Hives is a skin reaction that causes raised, red, itchy welts, called wheals or swellings, in sizes ranging from small spots to large blotches several inches in diameter.
- Raised red or white welts of various sizes that can cover large areas of skin;
- Welts that cure while new welts erupt, making it seem as if the condition ‘moves’;
- Itching, which may be severe;
- Burning or stinging may occur rarely in the affected area.
- Try to identify and avoid substances that either irritate your skin or may cause an allergic reaction. These can include foods, medications, pollen, pet dander, latex and insect stings;
- Use an over-the-counter antihistamine. A non-prescription oral antihistamine, such as loratadine (Claritin), cetirizine (Zyrtec) or diphenhydramine (Benadryl, others) may help relieve itching;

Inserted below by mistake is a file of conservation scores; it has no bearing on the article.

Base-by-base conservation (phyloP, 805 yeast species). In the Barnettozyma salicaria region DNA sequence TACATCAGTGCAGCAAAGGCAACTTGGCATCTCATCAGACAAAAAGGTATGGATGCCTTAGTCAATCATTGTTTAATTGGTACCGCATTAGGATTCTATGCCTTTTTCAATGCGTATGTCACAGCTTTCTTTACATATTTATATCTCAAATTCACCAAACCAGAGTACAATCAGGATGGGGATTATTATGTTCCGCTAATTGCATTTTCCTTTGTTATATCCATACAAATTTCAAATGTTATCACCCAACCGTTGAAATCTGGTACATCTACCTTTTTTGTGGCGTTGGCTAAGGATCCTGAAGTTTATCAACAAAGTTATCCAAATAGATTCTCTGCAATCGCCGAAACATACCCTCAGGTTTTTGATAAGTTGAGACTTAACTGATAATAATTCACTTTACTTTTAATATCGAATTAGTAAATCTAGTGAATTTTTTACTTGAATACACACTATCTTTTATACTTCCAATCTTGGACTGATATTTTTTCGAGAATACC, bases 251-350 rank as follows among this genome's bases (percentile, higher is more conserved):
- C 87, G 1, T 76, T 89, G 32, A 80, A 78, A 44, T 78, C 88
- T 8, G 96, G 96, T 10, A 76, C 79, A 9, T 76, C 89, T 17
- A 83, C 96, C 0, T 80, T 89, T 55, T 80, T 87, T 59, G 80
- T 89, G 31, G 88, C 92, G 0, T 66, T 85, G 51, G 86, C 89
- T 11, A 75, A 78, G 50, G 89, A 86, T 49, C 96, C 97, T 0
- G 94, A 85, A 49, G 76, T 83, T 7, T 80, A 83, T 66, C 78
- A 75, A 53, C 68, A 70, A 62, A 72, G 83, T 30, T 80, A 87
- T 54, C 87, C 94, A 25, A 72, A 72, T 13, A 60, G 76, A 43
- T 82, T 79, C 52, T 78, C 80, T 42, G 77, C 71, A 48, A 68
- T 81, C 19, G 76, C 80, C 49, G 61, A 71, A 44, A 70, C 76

- Apply cool, wet compresses;
- Take a comfortably cool bath;
- Wear loose, smooth-textured cotton clothing. Avoid clothing that is rough, tight, scratchy, or made from wool. This will help you avoid irritation.
When to See a Doctor:
- Your hives does not respond to treatment;
- You have severe discomfort;
- Your symptoms continue for more than a few days.
Seek Emergency Care If:
- You feel lightheaded;
- You have severe chest tightness or trouble breathing;
- You feel your throat is swelling.